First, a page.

The Chinese community soon found itself caught between a colonial regime that was increasingly perceived to be pro-Malay and an armed rebellion led by the Communist Party of Malaya (CPM).
The creation of the MCA was, therefore, a move to engage the Malayan Chinese not sympathetic to the communists, assist the British government in its prosecution of the communist insurgents, and alleviate the hardship experienced by the squatters who had been evicted.
How the Alliance Party was formed
MCA reaches out to UMNO in 1952
Roth stated that by 1952, the MCA realised that it was essential for the Chinese to closely cooperate with the Malays and UMNO, if they were to be represented at all in the centres of power.
Maintaining the delicate balance between the different races also dictated the need for cooperation.
This resulted in Lee Hau Sik, one of the founding members of MCA, reaching out to UMNO to make an overture in 1952.
Despite opposition from elements within both parties, Lee successfully forged an electoral alliance with Yahya Razak of UMNO to contest in the February 1952 Kuala Lumpur elections, The Star reported.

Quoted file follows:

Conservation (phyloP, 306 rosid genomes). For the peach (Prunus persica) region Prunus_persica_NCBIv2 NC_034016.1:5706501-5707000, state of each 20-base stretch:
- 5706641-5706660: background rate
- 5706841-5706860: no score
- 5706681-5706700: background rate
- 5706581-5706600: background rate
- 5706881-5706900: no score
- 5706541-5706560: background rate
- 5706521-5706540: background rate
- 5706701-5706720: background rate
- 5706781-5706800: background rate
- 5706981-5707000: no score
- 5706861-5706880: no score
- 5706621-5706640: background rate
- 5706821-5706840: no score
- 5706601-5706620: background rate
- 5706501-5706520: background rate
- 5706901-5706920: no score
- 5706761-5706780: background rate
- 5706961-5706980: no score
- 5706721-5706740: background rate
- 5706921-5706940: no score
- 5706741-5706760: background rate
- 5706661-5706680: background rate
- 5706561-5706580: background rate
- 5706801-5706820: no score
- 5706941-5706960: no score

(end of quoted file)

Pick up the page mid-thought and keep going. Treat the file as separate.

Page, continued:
One of UMNO’s founders leaves his party
Part of the success in forging an alliance could also be attributed to the fact that the one of the other parties contesting in the election was the Independence of Malaya Party (IMP).
The IMP was founded by former UMNO founder Onn Jafar, after he left his initial party in 1951 and was succeeded by the Tunku.
Professing to be non-communal, the IMP also gained the support of MCA’s president, Tan Cheng Lock, who was attracted to the party’s stance, as well as the MIC, both The Star and Roth stated.
This effectively made the IMP a rival to both UMNO and MCA.
Despite featuring such heavyweights, the IMP lost to the UMNO-MCA alliance, which ran on a platform consisting of matters that both parties agreed upon, while pushing contentious issues that could inflame communal tensions to the background.